the other hand it seems that a lot more people agree that using a
dedicated syscall instead of an ioctl is the correct way; especially
when it touches core kernel functionality. I mean that was one of the
takeaways from the pidfd API ioctl-vs-syscall discussion.

A syscall is nicer especially for core-kernel code like this.
So I guess the only way to find out is to try the syscall approach and
either get yelled and switch to an ioctl() or have it accepted.

What does everyone else think? Arnd, still in favor of a syscall I take
it. Oleg, you had suggested a syscall too, right? Florian, any
thoughts/worries on/about this from the glibc side?

Christian
Arnd Bergmann Dec. 19, 2019, 11:31 a.m.
On Thu, Dec 19, 2019 at 11:35 AM Christian Brauner
<christian.brauner@ubuntu.com> wrote:
> On Thu, Dec 19, 2019 at 09:03:09AM +0100, Arnd Bergmann wrote:
> > On Thu, Dec 19, 2019 at 12:55 AM Sargun Dhillon <sargun@sargun.me> wrote:

> What does everyone else think? Arnd, still in favor of a syscall I take it.

Yes, but I would not object the ioctl if others prefer that.

      Arnd
Sargun Dhillon Dec. 19, 2019, 4:15 p.m.
On Thu, Dec 19, 2019 at 2:35 AM Christian Brauner
<christian.brauner@ubuntu.com> wrote:
> I guess this is the remaining question we should settle, i.e. what do we
> prefer.
> I still think that adding a new syscall for this seems a bit rich. On
> the other hand it seems that a lot more people agree that using a
> dedicated syscall instead of an ioctl is the correct way; especially
> when it touches core kernel functionality. I mean that was one of the
> takeaways from the pidfd API ioctl-vs-syscall discussion.
>
> A syscall is nicer especially for core-kernel code like this.
> So I guess the only way to find out is to try the syscall approach and
> either get yelled and switch to an ioctl() or have it accepted.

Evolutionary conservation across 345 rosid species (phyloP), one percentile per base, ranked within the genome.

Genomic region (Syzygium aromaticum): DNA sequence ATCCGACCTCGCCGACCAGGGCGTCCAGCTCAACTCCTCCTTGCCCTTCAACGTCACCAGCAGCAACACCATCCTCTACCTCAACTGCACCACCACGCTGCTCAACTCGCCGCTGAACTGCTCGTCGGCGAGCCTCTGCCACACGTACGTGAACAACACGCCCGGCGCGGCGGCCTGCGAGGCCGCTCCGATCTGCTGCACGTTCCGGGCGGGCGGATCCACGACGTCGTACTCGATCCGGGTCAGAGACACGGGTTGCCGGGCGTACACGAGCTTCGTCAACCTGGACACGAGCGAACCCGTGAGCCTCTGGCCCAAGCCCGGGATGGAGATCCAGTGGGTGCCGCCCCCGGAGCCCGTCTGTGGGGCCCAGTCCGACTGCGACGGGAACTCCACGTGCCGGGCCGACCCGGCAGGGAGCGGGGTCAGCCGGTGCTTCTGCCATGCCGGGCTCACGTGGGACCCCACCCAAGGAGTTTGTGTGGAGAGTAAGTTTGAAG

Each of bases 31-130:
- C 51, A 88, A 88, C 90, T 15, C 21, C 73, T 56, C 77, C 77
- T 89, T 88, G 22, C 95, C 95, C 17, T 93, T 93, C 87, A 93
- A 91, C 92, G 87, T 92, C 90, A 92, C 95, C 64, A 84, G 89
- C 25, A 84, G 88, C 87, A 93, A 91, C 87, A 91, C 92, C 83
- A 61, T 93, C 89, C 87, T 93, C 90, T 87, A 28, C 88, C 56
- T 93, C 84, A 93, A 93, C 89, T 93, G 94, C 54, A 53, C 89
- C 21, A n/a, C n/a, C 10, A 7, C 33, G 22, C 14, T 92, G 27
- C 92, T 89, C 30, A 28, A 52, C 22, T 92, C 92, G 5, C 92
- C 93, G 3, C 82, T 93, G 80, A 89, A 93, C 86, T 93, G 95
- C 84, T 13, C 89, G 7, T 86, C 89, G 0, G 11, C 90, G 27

>
> What does everyone else think? Arnd, still in favor of a syscall I take
> it. Oleg, you had suggested a syscall too, right? Florian, any
> thoughts/worries on/about this from the glibc side?
>
> Christian

My feelings towards this are that syscalls might pose a problem if we
ever want to extend this API. Of course we can have a reserved
"flags" field, and populate it later, but what if we turn out to need
a proper struct? I already know we're going to want to add one
around cgroup metadata (net_cls), and likely we'll want to add
a "steal" flag as well. As Arnd mentioned earlier, this is trivial to
fix in a traditional ioctl environment, as ioctls are "cheap". How
do we feel about potentially adding a pidfd_getfd2? Or are we
confident that reserved flags will save us?
Andy Lutomirski Dec. 20, 2019, 1:43 a.m.
On Wed, Dec 18, 2019 at 3:55 PM Sargun Dhillon <sargun@sargun.me> wrote:
>
> +
> +       if (!ptrace_may_access(task, PTRACE_MODE_READ_REALCREDS)) {
> +               file = ERR_PTR(-EPERM);
> +               goto out;
> +       }

I don't think this is MODE_READ.  By copying an fd from the task, you
can easily change its state.

IMO it would be really nice if pidfd could act more like a capability
here and carry a ptrace mode, for example.  But I guess it doesn't
right now.


--Andy
Aleksa Sarai Dec. 20, 2019, 4:35 a.m.
On 2019-12-19, Sargun Dhillon <sargun@sargun.me> wrote:
> On Thu, Dec 19, 2019 at 2:35 AM Christian Brauner
> <christian.brauner@ubuntu.com> wrote:
> > I guess this is the remaining question we should settle, i.e. what do we
> > prefer.
> > I still think that adding a new syscall for this seems a bit rich. On
> > the other hand it seems that a lot more people agree that using a
> > dedicated syscall instead of an ioctl is the correct way; especially
> > when it touches core kernel functionality. I mean that was one of the
> > takeaways from the pidfd API ioctl-vs-syscall discussion.
> >
> > A syscall is nicer especially for core-kernel code like this.
> > So I guess the only way to find out is to try the syscall approach and
> > either get yelled and switch to an ioctl() or have it accepted.
> >
> > What does everyone else think? Arnd, still in favor of a syscall I take
> > it. Oleg, you had suggested a syscall too, right? Florian, any
> > thoughts/worries on/about this from the glibc side?
> >
> > Christian
> 
> My feelings towards this are that syscalls might pose a problem if we
> ever want to extend this API. Of course we can have a reserved
> "flags" field, and populate it later, but what if we turn out to need
> a proper struct? I already know we're going to want to add one
> around cgroup metadata (net_cls), and likely we'll want to add
> a "steal" flag as well. As Arnd mentioned earlier, this is trivial to
> fix in a traditional ioctl environment, as ioctls are "cheap". How
> do we feel about potentially adding a pidfd_getfd2? Or are we
> confident that reserved flags will save us?

If we end up making this a syscall, then we can re-use the
copy_struct_from_user() API to make it both extensible and compatible in
both directions. I wasn't aware that this was frowned upon for ioctls
(sorry for the extra work) but there are several syscalls which use this